Curtain Up (Exhibition)

Curtain Up

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On August 4, 2016
Last modified:August 5, 2016


Britain’s theatre sector is seemingly one of the few areas of the economy unaffected by Brexit – and actually thriving on the influx of tourists capitalising on a falling pound so this exhibition at the V&A is pretty timely. London and New York are the undoubted emphasis. The West End’s Theatreland has always topped the world’s rankings, even ahead of New York’s Broadway so it’s importance is not to be underestimated. These comparisons between the two are actually discussed there on film with producers Hal Luftig, Daryl Roth and Caro Newling chipping in.

As you enter the front gallery there is a working model of Joey the puppet from Warhorse. You are informed that this particular model created by Handspring Puppet Company and scenic designer Rae Smith was used in 1,640 productions up until 2013. Alongside it is Scar’s mask from the Lion King (1999). There were actually two masks in the production – one fixed the other able to convey a wider range of facial expressions.

Costumes on display from classic productions include Judi Dench’s regal and elegant sari silk dress from the final scene of Anthony and Cleopatra and Rudolph Nureyev’s emblemmed green and gold tunic from the Romeo and Juliet ballet for London Festival Ballet. The male swans from a more contemporary Swan Lake are dressed in white feathered breeches with their bared torsos representing masculinity. This is a notable gender departure by British choreographer Matthew Bourne since the swans in this play were traditionally female.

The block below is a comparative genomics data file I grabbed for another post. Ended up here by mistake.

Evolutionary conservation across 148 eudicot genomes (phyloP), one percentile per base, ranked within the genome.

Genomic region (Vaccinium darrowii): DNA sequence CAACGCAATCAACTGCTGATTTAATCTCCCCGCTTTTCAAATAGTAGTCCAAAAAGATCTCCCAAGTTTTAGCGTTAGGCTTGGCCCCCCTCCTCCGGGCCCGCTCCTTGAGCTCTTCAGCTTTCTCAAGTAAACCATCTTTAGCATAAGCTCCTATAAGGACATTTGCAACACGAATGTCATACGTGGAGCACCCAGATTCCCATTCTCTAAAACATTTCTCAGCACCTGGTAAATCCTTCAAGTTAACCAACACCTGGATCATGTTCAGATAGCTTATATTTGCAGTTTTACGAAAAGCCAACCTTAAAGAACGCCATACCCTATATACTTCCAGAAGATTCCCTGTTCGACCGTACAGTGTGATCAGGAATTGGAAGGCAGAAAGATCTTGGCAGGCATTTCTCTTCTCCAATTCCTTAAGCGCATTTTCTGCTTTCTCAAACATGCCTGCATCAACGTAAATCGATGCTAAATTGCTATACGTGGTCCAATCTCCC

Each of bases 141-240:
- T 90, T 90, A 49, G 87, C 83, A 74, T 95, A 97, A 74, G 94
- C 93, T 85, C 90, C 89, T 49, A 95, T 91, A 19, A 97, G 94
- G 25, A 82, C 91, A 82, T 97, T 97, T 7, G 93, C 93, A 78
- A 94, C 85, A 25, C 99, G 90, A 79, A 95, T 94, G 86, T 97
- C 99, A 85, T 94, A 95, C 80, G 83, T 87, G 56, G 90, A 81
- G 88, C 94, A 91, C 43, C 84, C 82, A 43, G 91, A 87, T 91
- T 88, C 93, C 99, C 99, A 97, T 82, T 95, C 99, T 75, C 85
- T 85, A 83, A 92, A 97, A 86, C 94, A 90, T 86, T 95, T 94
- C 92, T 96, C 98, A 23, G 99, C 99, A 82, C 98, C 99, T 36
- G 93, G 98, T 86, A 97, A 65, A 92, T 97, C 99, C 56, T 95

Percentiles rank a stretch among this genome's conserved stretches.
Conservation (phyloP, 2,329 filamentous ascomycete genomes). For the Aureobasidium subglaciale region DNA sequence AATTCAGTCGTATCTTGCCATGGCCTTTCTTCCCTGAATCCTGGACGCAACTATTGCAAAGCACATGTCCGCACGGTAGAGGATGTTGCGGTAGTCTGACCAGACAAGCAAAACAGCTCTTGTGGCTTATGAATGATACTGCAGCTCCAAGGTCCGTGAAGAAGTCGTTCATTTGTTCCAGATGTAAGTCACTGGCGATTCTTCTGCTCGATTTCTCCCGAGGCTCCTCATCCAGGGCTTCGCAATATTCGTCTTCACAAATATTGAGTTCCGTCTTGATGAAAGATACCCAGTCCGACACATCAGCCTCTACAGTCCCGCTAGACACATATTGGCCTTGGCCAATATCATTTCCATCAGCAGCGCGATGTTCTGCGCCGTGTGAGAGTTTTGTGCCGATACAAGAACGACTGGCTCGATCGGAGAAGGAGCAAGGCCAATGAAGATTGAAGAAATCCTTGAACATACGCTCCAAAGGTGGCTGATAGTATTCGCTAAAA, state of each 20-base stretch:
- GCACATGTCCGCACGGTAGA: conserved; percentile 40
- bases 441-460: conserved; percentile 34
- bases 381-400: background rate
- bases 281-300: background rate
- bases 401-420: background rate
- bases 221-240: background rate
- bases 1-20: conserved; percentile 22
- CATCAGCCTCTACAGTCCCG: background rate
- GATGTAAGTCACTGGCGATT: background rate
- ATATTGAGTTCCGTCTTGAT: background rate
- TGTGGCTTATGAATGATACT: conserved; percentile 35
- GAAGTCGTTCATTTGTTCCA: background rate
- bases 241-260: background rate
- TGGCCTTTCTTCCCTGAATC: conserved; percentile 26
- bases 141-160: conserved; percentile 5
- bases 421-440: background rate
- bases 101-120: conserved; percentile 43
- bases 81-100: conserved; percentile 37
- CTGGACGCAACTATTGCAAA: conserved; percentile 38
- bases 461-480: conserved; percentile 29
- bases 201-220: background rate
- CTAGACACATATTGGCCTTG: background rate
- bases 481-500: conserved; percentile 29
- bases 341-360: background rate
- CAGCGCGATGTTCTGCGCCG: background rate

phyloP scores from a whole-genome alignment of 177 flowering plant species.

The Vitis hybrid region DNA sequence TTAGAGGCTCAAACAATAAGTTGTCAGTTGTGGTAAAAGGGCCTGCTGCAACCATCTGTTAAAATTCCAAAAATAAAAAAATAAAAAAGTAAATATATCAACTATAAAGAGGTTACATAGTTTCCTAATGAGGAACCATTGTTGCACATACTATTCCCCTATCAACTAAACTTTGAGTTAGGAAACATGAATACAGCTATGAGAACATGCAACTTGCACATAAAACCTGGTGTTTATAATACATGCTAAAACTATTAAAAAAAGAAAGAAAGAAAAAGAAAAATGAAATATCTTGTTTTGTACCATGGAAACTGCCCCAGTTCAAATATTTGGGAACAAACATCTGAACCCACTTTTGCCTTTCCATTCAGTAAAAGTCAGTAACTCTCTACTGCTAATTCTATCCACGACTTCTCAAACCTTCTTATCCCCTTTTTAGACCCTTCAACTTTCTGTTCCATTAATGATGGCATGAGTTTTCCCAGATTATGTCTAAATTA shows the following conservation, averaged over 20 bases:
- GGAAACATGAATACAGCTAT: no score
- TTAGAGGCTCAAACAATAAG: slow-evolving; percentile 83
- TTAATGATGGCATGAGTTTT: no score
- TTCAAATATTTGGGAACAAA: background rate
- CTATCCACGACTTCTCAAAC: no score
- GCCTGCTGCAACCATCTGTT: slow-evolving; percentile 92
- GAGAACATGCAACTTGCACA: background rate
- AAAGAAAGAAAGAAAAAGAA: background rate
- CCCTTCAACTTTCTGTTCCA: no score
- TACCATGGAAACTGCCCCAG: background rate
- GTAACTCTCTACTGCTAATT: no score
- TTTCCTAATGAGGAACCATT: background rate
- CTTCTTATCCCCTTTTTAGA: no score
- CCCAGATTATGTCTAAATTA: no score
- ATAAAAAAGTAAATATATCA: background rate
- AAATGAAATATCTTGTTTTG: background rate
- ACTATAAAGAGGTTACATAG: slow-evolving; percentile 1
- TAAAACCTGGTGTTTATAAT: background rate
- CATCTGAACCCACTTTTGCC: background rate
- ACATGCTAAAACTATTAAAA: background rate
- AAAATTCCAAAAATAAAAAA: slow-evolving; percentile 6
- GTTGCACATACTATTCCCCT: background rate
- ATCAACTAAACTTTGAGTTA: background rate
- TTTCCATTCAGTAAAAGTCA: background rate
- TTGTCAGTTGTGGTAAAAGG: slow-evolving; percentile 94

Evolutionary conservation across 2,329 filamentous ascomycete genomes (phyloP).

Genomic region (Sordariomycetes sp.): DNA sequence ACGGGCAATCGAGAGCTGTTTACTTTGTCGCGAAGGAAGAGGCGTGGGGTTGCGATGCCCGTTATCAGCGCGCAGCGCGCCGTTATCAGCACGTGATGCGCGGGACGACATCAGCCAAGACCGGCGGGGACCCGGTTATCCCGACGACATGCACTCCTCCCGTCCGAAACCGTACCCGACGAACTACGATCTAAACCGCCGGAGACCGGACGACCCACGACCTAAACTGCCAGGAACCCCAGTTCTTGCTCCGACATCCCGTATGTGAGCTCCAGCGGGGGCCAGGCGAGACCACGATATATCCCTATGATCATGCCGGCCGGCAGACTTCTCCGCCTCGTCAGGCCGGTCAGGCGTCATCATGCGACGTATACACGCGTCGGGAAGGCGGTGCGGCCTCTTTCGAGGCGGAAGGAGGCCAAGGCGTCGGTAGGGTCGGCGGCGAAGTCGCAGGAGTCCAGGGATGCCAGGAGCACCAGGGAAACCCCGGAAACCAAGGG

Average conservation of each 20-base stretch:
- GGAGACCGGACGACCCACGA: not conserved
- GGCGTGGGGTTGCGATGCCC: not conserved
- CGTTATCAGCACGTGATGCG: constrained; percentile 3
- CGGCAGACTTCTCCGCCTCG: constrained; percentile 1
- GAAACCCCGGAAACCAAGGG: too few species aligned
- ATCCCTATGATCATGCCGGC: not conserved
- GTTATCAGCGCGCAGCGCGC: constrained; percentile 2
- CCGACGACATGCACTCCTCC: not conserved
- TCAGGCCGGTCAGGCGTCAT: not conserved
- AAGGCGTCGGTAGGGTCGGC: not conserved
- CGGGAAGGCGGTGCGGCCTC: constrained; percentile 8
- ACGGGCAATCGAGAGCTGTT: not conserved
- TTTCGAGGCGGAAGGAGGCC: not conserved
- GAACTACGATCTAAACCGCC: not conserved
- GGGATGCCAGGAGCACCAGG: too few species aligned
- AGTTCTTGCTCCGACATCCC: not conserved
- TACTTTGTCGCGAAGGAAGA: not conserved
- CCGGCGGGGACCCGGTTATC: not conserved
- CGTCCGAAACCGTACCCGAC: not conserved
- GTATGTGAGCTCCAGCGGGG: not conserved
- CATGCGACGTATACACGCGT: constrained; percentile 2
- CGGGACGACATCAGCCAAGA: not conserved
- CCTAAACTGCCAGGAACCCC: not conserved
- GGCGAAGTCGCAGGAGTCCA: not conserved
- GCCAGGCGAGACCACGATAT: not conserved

Sir Laurence Olivier is a name immediately associated with theatre and certainly set an exemplary standard in the UK. Along with the numerous awards he received throughout his career, the Society of West End Theatre Awards were renamed the Olivier Awards in his honour. These bronze statuettes were even designed with his likeness as Henry V at the Old Vic. Obviously, considering his standing, these achievements are well-represented with a replica Olivier award one of the  centrepieces in the exhibition and coinciding with the statuette’s 40th anniversary.

Curtain Up: Celebrating 40 Years of Theatre in London and New York runs till Aug 31 at the V & A.



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About the author /

Eddie Saint-Jean is a London writer and editor whose editorials cover arts, culture, entertainment, food/drink, local history and heritage.

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